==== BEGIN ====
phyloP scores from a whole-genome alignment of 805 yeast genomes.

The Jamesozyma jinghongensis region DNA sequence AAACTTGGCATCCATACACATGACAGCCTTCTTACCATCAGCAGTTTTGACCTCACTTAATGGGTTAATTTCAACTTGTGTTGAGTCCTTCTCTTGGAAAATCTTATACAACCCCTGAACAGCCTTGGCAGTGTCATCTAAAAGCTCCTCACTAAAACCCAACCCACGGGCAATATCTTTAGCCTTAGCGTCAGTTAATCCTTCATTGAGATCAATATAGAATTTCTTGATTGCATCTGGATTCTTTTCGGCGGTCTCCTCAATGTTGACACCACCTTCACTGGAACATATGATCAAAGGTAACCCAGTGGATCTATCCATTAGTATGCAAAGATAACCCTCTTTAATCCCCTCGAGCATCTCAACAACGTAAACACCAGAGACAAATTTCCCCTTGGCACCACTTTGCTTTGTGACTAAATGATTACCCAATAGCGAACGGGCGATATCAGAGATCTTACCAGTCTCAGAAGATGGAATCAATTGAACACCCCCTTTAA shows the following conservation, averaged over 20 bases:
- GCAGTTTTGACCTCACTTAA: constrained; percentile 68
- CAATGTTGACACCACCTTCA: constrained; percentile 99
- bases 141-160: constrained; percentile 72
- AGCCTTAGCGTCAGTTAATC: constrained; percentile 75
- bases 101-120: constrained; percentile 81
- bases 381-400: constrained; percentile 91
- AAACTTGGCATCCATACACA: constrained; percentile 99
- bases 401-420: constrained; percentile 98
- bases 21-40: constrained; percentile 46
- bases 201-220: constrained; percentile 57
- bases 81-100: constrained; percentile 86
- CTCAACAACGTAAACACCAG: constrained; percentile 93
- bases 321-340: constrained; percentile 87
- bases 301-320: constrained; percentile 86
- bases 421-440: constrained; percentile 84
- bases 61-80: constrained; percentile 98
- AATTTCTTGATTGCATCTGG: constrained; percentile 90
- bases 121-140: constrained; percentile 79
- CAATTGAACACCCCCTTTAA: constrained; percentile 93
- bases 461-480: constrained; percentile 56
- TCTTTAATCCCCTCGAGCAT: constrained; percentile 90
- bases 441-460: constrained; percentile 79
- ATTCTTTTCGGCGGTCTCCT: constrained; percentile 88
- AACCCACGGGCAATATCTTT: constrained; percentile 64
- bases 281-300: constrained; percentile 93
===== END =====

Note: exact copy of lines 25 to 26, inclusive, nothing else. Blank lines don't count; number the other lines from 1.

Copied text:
- ATTCTTTTCGGCGGTCTCCT: constrained; percentile 88
- AACCCACGGGCAATATCTTT: constrained; percentile 64